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Best FIRST upgrade from stock 003 Ribbon Microphones
Old 28th December 2010
  #1
Gear Maniac
 
Unexplainedbacon's Avatar
 

Best FIRST upgrade from stock 003

Finally stopped lurking and decided to pipe in; this site has helped me out A LOT with my understanding of the recording world. Thanks to all who contribute on here!

I'm a 003 user, trying to make substantial (yet incremental) improvements to my setup. I've been reading thread after thread on all subjects from preamps to converters to BLA mods etc, and for every person who recommends something, someone else seems to pop up and disagree.

My basic problem is that what comes out of my speakers (or headphones) is not identical (or close enough) to what comes from the source (in this case a guitar amp)

For clarification heres what I have

Mesa Dual rectifier->Audix i5->Mogami Gold cable->003->KRK Rokit 5 monitors -or- Sony MDR-7506 headphones.

Sonically there's just not that great clarity. I know the Digi Preamps are junk, and so are the converters and on and on.

But where to start? What will make the most difference. I have around 2k to spend. Knowing that I love gear, and good sound, I know in the future I'll be dumping much much more into this hobby.

P.S. I'm an experienced musician, but a Forum and Recording N00b, so forgive me if theres a lot of oversight in my post
Old 28th December 2010
  #2
Gear Head
 
Soul Finger's Avatar
 

I am very happy with a BLA signature modded 002.
Old 28th December 2010
  #3
Lives for gear
Probably a microphone will make the most difference actually. You can't expect the sound recorded is going to be the exact same sound you hear in the room, because you're listening to the amp from a different position, the microphone is probably sitting dead on the speaker, where as you're also hearing room reflections and that blah blah blah. What i've noticed though, and what a lot of people here may also suggest is a ribbon microphone. They seem to have the knack for getting a more natural tone.

The first thing i would recommend is moving your mic around until you get closer to a sound you want. If that doesn't work, maybe see if you can try some more mic's out, ones i would recommend trying out first are:

Shure sm57
Sennheiser md421
Sennheiser e609/e906
Cascade Fathead

I haven't tried the fathead, but thats cause i'm in australia, but apparently its fantastic, so make sure you at least give it a try if you can't find a decent position for the i5.
Old 28th December 2010
  #4
Lives for gear
 
Scott Whigham's Avatar
 

I'd echo what Nelson89 said. The Audix i5 is a polarizing mic for guitar: some love it, some hate it.

I'm a guitar player who was a noob at recording not long ago. If I had your gear and your budget but my knowledge, the first thing I'd do is buy 2-4 more mics with a plan of A/Bing them against each other until I found The Holy One. I'd then sell the rest. I'd buy them all used and sell them for what I paid.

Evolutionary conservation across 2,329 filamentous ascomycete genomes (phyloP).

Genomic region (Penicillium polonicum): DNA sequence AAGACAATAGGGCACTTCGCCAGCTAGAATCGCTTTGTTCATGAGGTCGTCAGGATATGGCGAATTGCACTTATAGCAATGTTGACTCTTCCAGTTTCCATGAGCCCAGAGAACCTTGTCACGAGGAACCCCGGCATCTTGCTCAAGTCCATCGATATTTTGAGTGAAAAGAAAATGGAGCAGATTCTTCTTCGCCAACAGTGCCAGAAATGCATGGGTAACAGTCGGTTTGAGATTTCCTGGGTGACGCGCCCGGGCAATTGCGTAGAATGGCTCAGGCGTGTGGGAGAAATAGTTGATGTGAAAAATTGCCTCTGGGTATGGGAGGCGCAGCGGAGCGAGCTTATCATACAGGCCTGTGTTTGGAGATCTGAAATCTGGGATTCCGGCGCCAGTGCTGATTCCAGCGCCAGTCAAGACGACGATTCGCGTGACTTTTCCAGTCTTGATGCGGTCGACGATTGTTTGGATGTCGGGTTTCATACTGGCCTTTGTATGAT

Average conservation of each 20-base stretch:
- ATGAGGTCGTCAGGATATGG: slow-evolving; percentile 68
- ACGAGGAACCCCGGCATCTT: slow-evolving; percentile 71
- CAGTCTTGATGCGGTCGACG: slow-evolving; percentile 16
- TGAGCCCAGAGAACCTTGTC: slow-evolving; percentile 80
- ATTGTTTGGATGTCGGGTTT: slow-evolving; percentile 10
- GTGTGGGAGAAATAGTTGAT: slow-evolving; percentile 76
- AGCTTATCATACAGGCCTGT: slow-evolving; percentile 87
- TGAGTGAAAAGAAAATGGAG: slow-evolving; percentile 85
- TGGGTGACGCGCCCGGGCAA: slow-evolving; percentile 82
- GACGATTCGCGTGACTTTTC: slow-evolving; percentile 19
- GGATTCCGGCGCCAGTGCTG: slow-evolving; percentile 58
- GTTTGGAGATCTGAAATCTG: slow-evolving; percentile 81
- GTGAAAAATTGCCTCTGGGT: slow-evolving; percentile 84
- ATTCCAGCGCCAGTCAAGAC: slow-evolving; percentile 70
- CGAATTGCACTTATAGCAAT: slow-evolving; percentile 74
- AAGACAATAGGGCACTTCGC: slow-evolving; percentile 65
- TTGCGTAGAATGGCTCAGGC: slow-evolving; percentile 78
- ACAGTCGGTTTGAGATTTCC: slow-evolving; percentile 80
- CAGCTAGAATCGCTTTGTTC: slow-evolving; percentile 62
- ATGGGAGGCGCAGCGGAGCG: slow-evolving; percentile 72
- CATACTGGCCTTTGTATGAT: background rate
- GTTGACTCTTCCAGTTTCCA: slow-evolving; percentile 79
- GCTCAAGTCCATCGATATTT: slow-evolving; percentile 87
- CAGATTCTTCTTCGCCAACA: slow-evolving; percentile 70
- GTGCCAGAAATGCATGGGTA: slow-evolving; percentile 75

If you aren't double tracking, the second thing I'd do is learn how to use two mics on a cab. Expect that to take months to learn (either that or I'm slow). If you are not double tracking but could, then do that. Play a different amp or guitar or hell even change up the tone controls a bit - something to offset. It will really thicken it up.

Lastly I'd wait. You have a sizeable budget and I'd want to keep as much for as long as I could. Your knowledge now may be low but, if you hang around here for another 2-3 months, everything you think you know today will be replaced. If you go out and buy "off the rack" (new) today then decide 2-3 months from now that you didn't need it, you'll take an immediate 20-50% hit. On $2000, that's a lot of cash. Buy used and only buy what you know will resale quickly.

And OP: do not fall victim to the "When I solo my guitars in the mix, my guitars sound puny and wimpy" syndrome. It is normal for solo'ed guitars to not sound huge. It's their place within the mix that matters most, not how they sound solo'ed.
Old 28th December 2010
  #5
Gear Maniac
 
Unexplainedbacon's Avatar
 

Thanks guys, I like the i5, I have used an SM57 a lot in the past, which I like, it sounds a little brighter to me than the i5, which is good for certain applications. I typically double track all my rhythm guitars, although sometimes I'll just duplicate and offset slightly for a very slight delay effect.

I've heard people mention a "lifting a blanket off of the monitors" experience after some upgrade they've done, and I feel like thats the kind of experience I want to have with my setup.

To me, its a clarity issue
Old 28th December 2010
  #6
Gear Addict
Definitely get a second mic! My avantone CR14 (sometimes coupled with Audix i5) is my holy grail close mic, while a different ribbon mic (I use GA R1) 8 foot or so back is often just the ticket. Man, room mics rock.
Old 28th December 2010
  #7
Gear Maniac
 
nuemes's Avatar
 

The fact that you said a SM57, "sounds a little brighter to me than the i5" is a hint. The Audix i5 is more hyped than a SM57 in the treble range.

Based on your list I'd start with new monitors or a good set of headphones if your room is an issue.
Old 28th December 2010
  #8
Lives for gear
 

Your gear is not the problem. Run away from this site as fast as you can!! heh

1. Most guitarists dial in their tones standing or sitting a couple feet or more away from the amp. Your microphone is hearing the amp from a different perspective - likely 6 to 12 inches away from the speaker. You may need to tweak your tone a bit (many guys find using less distortion helps)

2. Live guitar does not sound the same as recorded (produced) guitar. Recorded guitar has little low end in comparison and is often equalized to make room for vocals and other instruments.